Reuters has this depressing bit of news following Obama's health care speech last night:
Wall Street sees few surprises in Obama speech
Thu Sep 10, 2009 | By Lewis Krauskopf and Susan Heavey
NEW YORK/WASHINGTON (Reuters) - Shares of U.S. health insurers climbed on Thursday after analysts saw no "game changers" from President Barack Obama's highly anticipated speech on health reform.
Following the speech, analysts predicted any changes to the system would be moderate, with Obama backing many initiatives put forth earlier this week by a leading Senate committee. The possibility a threatening public health plan would be enacted also now seemed doubtful, analysts said.
"There wasn't anything said that is drastically changing the outlook as to what might come out of Congress," said Steve Shubitz, an analyst with Edward Jones.
Shares of UnitedHealth Group (UNH.N: Quote, Profile, Research, Stock Buzz) and WellPoint Inc (WLP.N: Quote, Profile, Research, Stock Buzz), the two largest health insurers, rose about 1 percent and 2 percent, respectively. Aetna Inc (AET.N: Quote, Profile, Research, Stock Buzz) rose more than 2 percent and Cigna Corp (CI.N: Quote, Profile, Research, Stock Buzz) jumped more than 4 percent.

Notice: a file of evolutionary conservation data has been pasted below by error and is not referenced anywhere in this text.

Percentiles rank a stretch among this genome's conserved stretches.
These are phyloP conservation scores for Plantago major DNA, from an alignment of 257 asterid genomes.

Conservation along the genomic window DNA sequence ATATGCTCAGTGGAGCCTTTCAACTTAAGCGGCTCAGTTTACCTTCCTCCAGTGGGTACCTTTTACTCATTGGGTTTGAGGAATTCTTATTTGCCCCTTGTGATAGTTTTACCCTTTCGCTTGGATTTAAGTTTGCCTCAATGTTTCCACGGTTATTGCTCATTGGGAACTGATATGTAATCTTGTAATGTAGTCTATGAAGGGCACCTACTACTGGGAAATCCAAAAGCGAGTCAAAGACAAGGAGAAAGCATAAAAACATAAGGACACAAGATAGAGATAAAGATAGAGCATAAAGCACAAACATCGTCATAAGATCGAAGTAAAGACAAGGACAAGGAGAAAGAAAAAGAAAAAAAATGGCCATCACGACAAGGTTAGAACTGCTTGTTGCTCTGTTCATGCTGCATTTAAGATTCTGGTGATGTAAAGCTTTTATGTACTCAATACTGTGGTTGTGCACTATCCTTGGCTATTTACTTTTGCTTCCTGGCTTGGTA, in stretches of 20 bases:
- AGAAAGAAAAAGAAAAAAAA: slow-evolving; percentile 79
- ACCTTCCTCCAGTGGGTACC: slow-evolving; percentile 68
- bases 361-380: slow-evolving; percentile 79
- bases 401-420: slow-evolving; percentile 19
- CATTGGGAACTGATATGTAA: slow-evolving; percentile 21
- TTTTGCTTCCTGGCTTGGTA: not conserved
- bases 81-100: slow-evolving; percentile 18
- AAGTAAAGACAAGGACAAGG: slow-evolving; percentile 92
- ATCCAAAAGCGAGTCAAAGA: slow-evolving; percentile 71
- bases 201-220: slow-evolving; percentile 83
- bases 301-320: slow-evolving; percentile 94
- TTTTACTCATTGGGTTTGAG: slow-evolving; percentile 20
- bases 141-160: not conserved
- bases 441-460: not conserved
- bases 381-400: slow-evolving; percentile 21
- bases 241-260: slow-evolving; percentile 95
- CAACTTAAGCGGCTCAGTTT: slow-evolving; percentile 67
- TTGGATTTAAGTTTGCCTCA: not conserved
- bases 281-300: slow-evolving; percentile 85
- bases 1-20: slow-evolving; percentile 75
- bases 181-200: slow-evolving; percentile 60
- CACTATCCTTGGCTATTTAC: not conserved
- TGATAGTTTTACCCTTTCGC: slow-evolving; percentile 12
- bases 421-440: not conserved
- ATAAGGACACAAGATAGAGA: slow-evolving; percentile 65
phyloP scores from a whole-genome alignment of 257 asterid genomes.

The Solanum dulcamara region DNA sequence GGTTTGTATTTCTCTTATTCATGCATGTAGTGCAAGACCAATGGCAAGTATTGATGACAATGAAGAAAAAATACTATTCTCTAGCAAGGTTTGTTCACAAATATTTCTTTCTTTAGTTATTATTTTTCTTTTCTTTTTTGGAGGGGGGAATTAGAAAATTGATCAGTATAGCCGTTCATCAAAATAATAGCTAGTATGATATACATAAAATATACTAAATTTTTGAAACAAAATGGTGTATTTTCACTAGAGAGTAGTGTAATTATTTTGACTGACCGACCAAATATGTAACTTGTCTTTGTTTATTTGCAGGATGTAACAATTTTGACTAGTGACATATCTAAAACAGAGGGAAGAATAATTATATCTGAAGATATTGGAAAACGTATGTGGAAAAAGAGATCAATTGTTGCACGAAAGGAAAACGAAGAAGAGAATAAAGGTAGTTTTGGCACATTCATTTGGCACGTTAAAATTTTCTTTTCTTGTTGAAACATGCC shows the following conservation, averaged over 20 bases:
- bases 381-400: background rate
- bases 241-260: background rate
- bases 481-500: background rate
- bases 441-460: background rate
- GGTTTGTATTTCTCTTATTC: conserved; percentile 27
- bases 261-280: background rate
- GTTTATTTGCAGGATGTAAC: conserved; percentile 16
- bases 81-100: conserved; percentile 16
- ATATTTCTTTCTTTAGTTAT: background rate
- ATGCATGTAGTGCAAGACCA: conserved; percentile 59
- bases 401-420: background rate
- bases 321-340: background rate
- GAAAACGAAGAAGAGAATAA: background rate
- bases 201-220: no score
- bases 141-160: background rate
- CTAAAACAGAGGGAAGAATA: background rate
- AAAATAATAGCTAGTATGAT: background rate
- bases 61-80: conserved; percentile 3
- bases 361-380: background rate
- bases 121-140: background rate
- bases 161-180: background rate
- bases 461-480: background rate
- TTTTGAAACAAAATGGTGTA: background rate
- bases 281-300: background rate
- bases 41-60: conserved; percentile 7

Obama "demonized insurers several times but didn't add anything new to the debate," Wells Fargo analyst Matt Perry said in a research note. "Overall we view the speech as neutral to insurers."
Concern remains over the possibility of a public insurance option and how alternatives that could be less threatening, such as non-profit cooperatives, would operate. But there is a growing sense that the government's role may not be as big as once feared.
Investors "are probably most concerned about how strong a government-run option to compete with commercial health insurers might be in a final bill, and ... Obama signaled yet again that he recognizes there's going to have to be compromise," said Paul Heldman, a senior healthcare policy analyst at Potomac Research Group in Washington.
Ana Gupte, a Sanford Bernstein analyst, said in a research note she was "even more confident after the Obama speech that the legislative outcomes will be moderate with no threat of a Medicare-like public plan."
So after all the tough talk to repuglicans, reassurances to "grandma," and clarifications to the USian public, it now appears Wall Street has weighed in. When it comes to padding their profit margins, they are rarely wrong. Since there are quite a few administration officials with Wall Street connections, this can't be good.
Say it ain't so, Barack . . . .